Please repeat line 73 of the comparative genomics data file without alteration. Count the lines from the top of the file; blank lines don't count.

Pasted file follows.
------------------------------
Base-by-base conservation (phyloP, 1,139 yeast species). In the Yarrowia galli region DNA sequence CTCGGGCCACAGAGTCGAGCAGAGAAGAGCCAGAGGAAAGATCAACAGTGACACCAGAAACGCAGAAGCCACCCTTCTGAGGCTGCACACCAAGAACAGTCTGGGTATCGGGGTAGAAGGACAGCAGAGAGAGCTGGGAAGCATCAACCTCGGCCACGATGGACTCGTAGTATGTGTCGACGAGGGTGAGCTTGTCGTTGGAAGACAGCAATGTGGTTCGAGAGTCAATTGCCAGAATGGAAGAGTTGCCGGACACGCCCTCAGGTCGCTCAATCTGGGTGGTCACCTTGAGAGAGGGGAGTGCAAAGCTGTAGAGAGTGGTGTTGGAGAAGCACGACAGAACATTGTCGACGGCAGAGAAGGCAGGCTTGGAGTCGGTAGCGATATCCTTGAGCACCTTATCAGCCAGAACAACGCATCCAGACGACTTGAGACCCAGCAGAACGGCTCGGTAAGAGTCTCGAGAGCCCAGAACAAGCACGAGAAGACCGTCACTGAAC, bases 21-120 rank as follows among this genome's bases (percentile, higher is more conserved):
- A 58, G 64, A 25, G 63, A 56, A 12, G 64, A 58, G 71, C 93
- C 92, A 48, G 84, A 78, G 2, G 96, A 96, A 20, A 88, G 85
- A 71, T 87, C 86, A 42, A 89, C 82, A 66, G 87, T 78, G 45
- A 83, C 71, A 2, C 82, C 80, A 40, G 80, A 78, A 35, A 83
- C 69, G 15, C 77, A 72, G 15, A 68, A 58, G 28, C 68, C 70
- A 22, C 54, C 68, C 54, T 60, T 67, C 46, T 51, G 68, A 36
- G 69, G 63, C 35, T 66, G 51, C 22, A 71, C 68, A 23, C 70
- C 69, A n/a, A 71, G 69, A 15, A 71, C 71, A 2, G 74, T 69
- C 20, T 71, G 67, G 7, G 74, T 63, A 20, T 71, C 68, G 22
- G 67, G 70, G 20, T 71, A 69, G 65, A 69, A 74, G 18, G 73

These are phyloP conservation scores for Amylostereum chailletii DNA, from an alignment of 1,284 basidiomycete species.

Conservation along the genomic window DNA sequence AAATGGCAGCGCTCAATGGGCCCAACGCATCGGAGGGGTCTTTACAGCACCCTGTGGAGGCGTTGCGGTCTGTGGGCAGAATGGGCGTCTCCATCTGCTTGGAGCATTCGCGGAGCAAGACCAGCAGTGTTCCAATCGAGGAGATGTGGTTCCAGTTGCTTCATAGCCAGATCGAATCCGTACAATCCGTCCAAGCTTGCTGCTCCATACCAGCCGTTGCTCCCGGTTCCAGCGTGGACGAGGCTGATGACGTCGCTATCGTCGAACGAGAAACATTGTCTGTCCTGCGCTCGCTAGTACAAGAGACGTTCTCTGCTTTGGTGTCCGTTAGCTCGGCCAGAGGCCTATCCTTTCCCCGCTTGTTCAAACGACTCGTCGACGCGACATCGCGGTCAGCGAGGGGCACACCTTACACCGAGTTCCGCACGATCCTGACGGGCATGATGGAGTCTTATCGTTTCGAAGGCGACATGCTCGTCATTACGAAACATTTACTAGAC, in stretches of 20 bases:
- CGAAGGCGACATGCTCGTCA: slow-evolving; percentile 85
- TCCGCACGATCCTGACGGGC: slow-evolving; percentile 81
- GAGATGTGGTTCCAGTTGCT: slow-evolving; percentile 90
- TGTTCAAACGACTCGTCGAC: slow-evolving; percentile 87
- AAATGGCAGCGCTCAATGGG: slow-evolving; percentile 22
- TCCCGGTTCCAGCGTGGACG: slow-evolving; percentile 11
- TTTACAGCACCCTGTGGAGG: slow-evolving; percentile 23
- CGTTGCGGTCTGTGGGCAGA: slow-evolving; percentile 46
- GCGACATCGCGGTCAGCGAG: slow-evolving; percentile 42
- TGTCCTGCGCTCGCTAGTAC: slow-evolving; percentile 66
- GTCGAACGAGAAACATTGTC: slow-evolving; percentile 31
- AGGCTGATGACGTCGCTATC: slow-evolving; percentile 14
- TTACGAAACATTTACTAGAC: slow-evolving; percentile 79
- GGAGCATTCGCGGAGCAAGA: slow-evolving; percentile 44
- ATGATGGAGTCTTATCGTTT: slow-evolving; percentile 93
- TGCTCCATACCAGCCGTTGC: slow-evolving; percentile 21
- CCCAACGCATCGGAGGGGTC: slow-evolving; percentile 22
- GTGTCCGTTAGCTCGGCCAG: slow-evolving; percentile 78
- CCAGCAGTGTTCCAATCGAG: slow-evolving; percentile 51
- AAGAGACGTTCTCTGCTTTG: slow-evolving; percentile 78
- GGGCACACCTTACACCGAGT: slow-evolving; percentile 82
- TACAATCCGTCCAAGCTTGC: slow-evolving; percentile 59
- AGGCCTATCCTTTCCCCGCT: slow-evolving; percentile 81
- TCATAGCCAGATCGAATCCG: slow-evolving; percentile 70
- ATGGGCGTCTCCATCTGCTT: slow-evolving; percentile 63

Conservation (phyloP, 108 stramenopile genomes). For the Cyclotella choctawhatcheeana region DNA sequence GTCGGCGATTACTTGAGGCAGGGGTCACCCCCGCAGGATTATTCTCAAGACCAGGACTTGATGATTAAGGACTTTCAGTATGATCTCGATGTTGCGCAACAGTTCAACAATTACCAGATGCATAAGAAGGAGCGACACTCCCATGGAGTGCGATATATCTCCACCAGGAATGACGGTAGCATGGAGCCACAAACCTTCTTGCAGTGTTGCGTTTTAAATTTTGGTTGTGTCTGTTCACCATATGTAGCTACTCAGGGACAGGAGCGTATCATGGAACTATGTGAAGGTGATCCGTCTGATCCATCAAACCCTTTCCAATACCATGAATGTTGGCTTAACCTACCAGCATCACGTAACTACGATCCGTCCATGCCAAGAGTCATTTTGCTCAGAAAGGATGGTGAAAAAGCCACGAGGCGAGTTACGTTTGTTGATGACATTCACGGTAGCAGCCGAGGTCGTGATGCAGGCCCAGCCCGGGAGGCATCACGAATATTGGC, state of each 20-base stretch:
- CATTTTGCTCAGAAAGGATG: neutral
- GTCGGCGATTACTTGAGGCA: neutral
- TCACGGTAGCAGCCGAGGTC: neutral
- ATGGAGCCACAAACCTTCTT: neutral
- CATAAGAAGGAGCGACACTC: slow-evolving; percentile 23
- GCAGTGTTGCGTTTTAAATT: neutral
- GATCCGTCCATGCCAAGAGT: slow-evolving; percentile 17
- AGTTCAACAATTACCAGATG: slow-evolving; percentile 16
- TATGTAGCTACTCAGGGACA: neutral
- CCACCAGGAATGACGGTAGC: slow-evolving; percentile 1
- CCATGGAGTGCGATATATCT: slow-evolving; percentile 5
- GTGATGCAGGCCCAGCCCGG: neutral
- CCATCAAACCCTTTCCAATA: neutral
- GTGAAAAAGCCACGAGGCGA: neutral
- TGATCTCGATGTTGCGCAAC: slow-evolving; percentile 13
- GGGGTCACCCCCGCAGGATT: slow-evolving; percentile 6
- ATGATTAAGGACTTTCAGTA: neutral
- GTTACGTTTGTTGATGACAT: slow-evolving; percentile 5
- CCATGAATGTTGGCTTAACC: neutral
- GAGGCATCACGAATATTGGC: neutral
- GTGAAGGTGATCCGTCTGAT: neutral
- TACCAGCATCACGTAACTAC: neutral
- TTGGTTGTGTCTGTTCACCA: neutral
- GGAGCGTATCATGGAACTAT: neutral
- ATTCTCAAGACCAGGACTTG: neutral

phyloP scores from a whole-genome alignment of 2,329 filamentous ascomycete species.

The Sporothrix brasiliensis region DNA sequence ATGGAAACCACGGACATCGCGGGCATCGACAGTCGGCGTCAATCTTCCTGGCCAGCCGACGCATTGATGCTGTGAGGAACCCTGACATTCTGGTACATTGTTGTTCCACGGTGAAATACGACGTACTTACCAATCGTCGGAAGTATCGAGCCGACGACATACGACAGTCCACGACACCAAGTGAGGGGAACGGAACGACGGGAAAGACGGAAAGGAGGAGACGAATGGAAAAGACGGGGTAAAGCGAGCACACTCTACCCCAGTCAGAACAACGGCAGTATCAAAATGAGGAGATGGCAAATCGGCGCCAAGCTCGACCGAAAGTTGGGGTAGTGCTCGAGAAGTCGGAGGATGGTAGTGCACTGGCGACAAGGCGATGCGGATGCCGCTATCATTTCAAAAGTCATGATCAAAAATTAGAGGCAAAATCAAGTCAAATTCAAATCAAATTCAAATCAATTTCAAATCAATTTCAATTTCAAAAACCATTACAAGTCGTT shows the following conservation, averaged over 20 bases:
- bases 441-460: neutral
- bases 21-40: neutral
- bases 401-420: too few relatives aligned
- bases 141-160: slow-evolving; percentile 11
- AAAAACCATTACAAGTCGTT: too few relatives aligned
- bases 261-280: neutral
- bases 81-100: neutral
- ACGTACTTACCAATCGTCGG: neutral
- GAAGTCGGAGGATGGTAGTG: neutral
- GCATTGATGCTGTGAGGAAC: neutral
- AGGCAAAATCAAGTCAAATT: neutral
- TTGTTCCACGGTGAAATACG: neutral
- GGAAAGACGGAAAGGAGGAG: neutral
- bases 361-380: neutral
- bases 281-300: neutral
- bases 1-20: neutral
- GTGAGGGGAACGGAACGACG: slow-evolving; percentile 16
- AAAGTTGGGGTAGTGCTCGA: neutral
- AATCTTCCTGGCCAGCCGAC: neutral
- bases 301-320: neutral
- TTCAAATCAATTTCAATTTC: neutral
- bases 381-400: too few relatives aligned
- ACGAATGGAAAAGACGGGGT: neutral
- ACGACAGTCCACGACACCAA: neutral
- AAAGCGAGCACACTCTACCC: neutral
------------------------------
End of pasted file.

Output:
- bases 81-100: neutral